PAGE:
Riffing On the Tradition: The Bucket's Got a Hole (part II)
The tradition of “tipping” musicians in New Orleans is as old as live music in the city. The colorful oral histories of the earliest “jazz” musicians who worked in Storyville parlors or nearby saloons are replete with anecdotes about how significant tips were to their music income. Marie Lavaux encouraged donations from spectators who witnessed her voodoo rituals on Bayou St. John. And, until recently, New Orleans was known among street performers as a very “busking-friendly” city.
Last week, I discussed “Digital Tip Jar,” a web-app developed to encourage tipping using smart phones, digital QR codes, and Paypal or Stripe. I advised caution in letting this practice evolve to the point that tipping becomes accepted as compensation for live music, and not just something extra. But, this week, I want to elaborate on the app’s origins as well as its potential to truly revolutionize how New Orleans musicians interact with the world and monetize their performances.
The simple concept came out of "UX for Good's" 48 hour challenge during Jazz Fest 2012. This network of "user experience" professionals came to New Orleans to address the needs of our music community. One of their proposals sought to leverage the prevalence of tipping and suggested integrating technology with social network platforms to drive fan engagement through voluntary tipping.
The idea became a reality when music and tech entrepreneur Travis Laurendine of Volnado.com (also a sponsor of UX For Good) and the Louisiana Technology Council in conjunction with the SuperBowl Host Committee entered the CODEMKRS Super Challenge, a 48 hour “hack-a-thon" where local programmers developed NOLA-centric web-applications in advance of Superbowl. The team who developed the web-app called “Digital Tip Jar,” led by Patrick Crilly from Livemusicnola.com, was the Bronze Medal winner.
DTJ generates a free QR code for each musician and/or band who registers. The code is displayed at their performances and listeners with code-scanning technology on a smartphone or tablet can scan the code and pledge financial support for the artist or band of their choice via PayPal, or another option using "Stripe."
Regardless of one’s philosophy about tipping, the possibilities are boundless. Eventually, DTJ will include integration of social media network, other forms of payment, and even integration with live-streaming sites that will make it so fans from all over the world can support performances by tipping virtually.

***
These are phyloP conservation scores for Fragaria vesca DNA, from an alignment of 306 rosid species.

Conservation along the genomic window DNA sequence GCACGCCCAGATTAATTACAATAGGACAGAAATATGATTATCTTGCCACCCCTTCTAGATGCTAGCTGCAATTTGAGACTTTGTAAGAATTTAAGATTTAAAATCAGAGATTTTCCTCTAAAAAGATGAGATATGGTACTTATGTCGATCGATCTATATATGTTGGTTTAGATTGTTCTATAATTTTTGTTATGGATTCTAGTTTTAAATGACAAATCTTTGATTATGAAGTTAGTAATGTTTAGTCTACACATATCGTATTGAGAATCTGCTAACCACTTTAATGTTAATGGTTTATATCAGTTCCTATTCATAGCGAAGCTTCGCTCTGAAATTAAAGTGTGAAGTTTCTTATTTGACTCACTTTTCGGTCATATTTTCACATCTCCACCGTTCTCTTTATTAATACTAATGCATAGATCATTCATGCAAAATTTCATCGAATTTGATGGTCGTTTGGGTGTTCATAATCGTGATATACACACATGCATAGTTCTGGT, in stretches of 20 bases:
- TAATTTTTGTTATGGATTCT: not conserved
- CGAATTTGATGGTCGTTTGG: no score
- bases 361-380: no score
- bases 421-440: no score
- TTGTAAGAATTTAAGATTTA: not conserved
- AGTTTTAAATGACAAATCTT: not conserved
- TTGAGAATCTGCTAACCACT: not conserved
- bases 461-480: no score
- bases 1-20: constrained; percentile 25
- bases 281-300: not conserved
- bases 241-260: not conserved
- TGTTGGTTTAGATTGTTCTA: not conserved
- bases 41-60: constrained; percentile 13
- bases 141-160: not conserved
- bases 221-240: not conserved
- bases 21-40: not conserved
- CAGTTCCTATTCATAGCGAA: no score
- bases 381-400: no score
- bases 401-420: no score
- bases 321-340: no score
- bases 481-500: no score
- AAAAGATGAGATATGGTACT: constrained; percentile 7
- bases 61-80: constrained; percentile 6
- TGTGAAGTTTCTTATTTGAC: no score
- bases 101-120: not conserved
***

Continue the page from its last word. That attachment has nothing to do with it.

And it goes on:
But, in order to move forward, DTJ’s team needs data, and as much as they can get. Feedback from fans and musicians using the app to learn, for example, what encourages tipping, how to best maintain and engage active fans, how to maximize the efficiency of the website, and other creative ways this service can be used.
To amass the needed data, DTJ is preparing a 48-hour campaign (the same amount of time provided to develop the app) on Wednesday and Thursday, Jan 30 and 31, to register as many musicians as possible and provide them with any information they need to start using DTJ in time for Superbowl. The team will also be selecting musicians and bands to test it out.
Here is the link to register. If you are a local musician, sign up, then spread the word. Don't forget to remind other musicians you talk to that this service is free. Besides signing up, you will need to update or register your account with PayPal.
Lastly, write to Patrick Crilly with any questions about the app, your QR code, your profile, any suggestions or experiences you want to share. This app can only evolve with feedback and insights from people who use it.
Evan Christopher is a noted member of the New Orleans music community and a founding member of Nola Art House Music. Click here for his holiday performance schedule. He writes “Riffing on the Tradition” for NolaVie.
Evan Christopher is a noted member of the New Orleans music community and advocates for the cultural workforce. Click here for his performance schedule. He writes MAC-Notes for NolaVie. Email him with your comments about cultural issues, particularly in the music world, at [email protected]